¶12 In addition, the Board's hearing officer heard Brechlin's testimony that (1) he had been diagnosed with depression only after his arrest, (2) he was seeking treatment, and (3) he believed his depression was the reason for the behavior that led to his arrest on the weapons offense and the resulting parole violation. Although Brechlin claimed before the district court that he had permission to carry a knife, he did not make that claim in the hearing before the Board's hearing officer where he stated that he took responsibility for possessing the weapon. Brechlin has not demonstrated that the Board failed to consider pertinent information or that the Department failed to provide information. He attempts to characterize the claims as due process violations, but the claims are essentially challenges to the substance of the Board's decision, which are outside the scope of judicial review. Accordingly, the district court properly granted summary judgment in favor of the Board and the Department.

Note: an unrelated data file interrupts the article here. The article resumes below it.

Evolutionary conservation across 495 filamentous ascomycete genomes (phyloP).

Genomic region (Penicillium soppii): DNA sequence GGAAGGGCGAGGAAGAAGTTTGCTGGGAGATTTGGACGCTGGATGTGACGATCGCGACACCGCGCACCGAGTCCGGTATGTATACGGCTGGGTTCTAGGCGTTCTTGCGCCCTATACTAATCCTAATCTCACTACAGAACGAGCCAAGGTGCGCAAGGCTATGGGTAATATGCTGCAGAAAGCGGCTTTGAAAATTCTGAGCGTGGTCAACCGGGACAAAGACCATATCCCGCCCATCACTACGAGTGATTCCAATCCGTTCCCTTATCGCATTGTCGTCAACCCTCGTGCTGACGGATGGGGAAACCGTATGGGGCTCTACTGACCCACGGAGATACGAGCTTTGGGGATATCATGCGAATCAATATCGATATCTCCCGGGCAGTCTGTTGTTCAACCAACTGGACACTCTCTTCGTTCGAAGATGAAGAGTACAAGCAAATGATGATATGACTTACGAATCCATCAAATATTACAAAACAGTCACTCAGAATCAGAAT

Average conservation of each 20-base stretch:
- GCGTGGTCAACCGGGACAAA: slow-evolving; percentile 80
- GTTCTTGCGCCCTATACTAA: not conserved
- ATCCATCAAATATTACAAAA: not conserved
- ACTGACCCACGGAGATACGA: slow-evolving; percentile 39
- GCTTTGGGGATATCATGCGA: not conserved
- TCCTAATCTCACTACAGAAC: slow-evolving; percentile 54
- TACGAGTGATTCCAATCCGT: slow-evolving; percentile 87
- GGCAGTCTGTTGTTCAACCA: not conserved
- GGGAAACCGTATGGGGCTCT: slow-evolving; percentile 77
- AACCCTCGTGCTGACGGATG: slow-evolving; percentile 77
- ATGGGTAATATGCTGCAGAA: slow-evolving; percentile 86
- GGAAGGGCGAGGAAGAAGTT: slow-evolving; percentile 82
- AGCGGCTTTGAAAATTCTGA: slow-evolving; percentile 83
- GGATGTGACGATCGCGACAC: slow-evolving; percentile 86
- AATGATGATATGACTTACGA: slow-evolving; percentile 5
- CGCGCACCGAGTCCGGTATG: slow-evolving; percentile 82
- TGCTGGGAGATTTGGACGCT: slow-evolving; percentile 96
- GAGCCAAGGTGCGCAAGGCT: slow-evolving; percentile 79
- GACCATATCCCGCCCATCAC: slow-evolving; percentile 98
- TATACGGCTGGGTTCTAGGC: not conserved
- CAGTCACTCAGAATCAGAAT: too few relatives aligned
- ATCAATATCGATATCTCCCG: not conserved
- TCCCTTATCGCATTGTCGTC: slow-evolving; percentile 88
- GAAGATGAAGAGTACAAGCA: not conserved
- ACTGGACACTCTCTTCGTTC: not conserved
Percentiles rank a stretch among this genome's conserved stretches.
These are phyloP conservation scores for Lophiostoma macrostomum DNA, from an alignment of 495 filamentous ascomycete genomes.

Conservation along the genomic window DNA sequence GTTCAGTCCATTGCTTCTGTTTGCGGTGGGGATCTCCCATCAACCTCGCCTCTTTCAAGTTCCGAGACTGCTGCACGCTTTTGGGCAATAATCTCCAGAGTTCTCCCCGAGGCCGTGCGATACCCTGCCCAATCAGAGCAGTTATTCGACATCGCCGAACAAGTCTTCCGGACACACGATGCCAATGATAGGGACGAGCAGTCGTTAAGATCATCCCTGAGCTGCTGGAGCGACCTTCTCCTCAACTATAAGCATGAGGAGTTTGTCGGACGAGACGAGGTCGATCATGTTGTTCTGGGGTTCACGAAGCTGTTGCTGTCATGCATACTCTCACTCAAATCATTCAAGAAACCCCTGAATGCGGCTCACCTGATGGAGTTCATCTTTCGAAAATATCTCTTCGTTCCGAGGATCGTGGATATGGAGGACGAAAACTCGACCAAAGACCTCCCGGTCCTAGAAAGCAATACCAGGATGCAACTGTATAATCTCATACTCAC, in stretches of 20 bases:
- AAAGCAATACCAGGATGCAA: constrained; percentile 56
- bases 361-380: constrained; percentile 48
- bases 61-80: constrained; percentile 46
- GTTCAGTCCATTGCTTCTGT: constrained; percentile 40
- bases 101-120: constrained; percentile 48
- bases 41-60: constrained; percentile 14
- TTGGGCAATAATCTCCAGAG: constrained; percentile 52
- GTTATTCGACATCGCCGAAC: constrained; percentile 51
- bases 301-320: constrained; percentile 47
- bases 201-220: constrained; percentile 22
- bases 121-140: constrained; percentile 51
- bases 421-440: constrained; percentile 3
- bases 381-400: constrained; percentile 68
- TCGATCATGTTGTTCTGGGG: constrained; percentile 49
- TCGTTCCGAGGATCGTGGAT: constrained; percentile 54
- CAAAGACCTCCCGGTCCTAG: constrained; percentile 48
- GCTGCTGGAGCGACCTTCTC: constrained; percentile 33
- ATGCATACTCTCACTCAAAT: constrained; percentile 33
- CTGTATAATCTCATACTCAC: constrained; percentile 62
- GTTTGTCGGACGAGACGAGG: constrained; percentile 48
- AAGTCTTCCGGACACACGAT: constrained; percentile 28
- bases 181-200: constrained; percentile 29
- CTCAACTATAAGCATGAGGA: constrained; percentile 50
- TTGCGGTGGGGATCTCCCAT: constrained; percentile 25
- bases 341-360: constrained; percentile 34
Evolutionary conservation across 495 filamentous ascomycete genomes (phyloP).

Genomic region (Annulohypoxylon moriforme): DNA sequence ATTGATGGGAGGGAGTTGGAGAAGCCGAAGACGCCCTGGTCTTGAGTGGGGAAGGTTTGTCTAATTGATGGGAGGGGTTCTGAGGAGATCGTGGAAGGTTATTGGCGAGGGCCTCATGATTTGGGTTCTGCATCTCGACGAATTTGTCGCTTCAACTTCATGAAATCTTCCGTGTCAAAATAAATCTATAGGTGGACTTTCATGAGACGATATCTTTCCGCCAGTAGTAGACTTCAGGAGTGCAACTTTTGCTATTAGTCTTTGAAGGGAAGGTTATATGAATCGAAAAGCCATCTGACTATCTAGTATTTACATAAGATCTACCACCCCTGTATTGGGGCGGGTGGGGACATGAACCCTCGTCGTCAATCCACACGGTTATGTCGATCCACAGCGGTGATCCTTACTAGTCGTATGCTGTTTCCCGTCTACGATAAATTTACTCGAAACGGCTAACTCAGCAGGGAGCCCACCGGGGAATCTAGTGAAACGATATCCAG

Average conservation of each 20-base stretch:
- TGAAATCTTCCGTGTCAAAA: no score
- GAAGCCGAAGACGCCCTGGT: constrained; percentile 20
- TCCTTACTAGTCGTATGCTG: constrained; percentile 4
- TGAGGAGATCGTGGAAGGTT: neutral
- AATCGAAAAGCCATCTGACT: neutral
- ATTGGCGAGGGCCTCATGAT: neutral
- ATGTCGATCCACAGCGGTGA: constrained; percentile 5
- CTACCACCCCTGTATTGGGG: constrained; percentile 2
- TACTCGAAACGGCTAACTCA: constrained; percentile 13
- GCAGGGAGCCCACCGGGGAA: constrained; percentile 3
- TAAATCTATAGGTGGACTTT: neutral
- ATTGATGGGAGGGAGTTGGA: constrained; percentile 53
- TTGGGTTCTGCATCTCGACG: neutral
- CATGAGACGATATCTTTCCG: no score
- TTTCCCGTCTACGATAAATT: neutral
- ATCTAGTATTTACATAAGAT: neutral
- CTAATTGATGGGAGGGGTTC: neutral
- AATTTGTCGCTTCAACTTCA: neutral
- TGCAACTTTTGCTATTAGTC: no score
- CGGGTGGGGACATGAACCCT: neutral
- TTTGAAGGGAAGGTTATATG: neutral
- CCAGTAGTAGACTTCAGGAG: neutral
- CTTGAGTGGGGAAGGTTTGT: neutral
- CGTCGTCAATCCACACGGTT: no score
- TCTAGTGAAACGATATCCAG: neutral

¶13 Affirmed.

FOOTNOTES

1.   Although Brechlin has disputed reports that he was naked, any dispute regarding the exact state of Brechlin's undress is not relevant to any issue in this appeal. Similarly, Brechlin's claim that he had permission to possess the knife constitutes a collateral attack on his conviction that cannot be raised in a petition for extraordinary relief challenging the Board's actions. See Utah R. Civ. P. 65B(d)(2) (allowing relief “where the Board of Pardons and Parole has exceeded its jurisdiction or failed to perform an act required by constitutional or statutory law”).

PER CURIAM: